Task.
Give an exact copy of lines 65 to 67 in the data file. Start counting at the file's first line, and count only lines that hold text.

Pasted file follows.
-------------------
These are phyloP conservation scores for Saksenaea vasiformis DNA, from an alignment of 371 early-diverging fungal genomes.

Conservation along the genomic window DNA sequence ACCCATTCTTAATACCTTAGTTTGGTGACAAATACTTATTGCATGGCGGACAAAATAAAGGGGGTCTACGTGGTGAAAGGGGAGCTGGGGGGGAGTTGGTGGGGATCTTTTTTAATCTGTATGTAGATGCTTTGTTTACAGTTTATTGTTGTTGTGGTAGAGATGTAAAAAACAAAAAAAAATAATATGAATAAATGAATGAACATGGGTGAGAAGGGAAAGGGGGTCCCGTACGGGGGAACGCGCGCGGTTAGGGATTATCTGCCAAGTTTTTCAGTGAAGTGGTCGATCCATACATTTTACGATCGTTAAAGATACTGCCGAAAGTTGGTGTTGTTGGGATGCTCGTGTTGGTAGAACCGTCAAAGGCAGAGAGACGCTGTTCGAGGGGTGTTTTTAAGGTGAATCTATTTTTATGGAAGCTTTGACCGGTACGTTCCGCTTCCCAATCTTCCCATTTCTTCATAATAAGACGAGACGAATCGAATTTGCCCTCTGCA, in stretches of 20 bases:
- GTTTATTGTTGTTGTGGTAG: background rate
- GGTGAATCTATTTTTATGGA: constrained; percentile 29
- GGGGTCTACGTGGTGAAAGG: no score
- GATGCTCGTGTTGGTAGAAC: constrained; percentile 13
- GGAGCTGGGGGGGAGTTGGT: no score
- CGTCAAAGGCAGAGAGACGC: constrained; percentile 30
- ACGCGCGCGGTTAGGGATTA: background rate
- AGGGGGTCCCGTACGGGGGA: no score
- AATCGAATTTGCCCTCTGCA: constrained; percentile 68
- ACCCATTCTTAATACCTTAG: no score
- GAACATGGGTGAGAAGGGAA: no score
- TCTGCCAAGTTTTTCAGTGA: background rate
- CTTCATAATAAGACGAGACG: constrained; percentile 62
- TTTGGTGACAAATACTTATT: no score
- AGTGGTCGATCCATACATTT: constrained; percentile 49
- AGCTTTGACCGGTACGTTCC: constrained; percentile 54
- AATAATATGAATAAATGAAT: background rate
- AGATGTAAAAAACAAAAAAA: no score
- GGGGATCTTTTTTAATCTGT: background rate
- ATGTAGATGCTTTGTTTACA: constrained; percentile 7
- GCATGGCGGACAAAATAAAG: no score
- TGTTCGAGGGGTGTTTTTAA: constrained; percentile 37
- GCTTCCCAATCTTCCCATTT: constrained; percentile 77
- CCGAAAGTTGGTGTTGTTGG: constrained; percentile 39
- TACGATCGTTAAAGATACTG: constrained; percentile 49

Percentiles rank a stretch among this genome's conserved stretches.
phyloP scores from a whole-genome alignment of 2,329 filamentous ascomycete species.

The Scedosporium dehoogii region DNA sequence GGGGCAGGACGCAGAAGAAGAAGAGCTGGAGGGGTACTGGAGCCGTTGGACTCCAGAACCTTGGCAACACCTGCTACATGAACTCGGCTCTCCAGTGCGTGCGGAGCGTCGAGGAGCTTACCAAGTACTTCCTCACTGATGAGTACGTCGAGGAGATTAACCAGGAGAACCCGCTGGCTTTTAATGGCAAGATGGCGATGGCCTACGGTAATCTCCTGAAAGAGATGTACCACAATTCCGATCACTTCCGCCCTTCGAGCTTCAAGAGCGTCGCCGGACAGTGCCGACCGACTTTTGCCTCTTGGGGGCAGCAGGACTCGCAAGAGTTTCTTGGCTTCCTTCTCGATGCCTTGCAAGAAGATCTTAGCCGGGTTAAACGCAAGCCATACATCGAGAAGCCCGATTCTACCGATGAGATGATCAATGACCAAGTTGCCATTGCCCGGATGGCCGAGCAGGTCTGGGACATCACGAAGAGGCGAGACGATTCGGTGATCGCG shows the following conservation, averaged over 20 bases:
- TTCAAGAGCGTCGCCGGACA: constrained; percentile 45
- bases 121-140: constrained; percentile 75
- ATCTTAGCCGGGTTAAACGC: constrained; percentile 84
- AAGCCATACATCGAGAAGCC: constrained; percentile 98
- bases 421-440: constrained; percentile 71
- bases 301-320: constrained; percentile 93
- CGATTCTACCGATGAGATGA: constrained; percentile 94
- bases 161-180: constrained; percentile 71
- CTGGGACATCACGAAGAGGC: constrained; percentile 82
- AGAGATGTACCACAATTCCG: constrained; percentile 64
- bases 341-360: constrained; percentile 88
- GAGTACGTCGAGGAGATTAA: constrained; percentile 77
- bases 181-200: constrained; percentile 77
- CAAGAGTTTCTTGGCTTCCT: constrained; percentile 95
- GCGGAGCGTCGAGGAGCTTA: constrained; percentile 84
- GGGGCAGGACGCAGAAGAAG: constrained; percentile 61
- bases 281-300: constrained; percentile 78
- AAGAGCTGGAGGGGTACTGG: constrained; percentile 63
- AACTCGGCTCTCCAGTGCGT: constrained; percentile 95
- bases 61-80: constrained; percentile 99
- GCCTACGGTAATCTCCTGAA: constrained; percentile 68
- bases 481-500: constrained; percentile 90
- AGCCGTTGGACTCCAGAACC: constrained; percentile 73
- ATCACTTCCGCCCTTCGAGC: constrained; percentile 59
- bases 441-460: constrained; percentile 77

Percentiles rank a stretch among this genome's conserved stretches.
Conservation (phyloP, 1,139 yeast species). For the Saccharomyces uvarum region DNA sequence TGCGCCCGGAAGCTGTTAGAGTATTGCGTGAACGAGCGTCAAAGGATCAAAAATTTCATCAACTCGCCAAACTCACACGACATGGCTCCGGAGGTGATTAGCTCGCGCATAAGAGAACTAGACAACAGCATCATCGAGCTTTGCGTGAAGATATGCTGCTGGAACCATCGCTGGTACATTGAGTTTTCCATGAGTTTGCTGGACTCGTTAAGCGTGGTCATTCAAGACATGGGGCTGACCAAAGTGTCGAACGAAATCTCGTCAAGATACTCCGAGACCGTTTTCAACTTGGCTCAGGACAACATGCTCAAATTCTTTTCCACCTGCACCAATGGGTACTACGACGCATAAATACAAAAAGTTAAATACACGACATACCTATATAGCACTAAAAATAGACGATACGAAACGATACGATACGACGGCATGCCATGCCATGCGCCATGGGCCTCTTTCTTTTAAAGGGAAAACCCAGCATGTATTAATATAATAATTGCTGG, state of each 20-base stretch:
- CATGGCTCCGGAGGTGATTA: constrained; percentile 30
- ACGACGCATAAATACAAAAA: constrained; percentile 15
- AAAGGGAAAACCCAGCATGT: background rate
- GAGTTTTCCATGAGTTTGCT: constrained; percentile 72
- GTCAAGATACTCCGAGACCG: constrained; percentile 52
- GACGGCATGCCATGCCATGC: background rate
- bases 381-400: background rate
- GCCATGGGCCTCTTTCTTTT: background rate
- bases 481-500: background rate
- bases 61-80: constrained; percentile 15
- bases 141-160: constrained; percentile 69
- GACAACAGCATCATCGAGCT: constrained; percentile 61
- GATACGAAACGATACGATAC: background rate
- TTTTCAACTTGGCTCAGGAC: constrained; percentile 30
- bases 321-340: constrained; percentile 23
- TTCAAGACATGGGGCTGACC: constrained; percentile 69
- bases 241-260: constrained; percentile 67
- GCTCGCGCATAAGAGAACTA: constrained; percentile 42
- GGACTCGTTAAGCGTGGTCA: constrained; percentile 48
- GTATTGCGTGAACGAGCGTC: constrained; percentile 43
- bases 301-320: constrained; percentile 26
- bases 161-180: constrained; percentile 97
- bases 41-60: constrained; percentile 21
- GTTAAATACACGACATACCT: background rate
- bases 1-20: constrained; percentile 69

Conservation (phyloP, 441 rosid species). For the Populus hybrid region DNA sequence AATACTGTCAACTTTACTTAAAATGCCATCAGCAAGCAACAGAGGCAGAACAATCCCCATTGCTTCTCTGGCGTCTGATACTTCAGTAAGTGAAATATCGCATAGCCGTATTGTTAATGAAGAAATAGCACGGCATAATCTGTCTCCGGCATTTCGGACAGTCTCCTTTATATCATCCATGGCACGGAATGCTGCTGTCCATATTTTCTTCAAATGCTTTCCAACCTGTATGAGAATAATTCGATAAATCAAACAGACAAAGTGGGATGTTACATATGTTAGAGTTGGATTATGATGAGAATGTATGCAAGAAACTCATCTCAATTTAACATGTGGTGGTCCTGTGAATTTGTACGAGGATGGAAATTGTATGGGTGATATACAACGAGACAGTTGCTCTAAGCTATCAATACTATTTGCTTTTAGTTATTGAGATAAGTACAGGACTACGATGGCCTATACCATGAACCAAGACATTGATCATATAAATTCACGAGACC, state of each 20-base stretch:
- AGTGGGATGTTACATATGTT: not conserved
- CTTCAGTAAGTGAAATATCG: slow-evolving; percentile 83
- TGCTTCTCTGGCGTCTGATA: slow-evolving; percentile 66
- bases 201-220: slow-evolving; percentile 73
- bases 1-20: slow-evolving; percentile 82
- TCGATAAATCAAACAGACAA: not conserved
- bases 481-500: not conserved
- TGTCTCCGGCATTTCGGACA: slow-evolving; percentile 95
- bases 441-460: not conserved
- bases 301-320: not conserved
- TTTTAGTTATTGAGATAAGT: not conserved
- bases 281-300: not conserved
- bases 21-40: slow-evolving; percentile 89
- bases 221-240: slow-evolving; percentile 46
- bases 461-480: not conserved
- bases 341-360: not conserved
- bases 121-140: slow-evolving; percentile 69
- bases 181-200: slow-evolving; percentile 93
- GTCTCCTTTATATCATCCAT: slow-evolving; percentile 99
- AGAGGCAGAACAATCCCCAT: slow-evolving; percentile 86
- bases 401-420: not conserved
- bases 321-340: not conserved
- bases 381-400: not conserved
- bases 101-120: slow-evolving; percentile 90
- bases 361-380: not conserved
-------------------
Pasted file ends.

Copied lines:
- GCCATGGGCCTCTTTCTTTT: background rate
- bases 481-500: background rate
- bases 61-80: constrained; percentile 15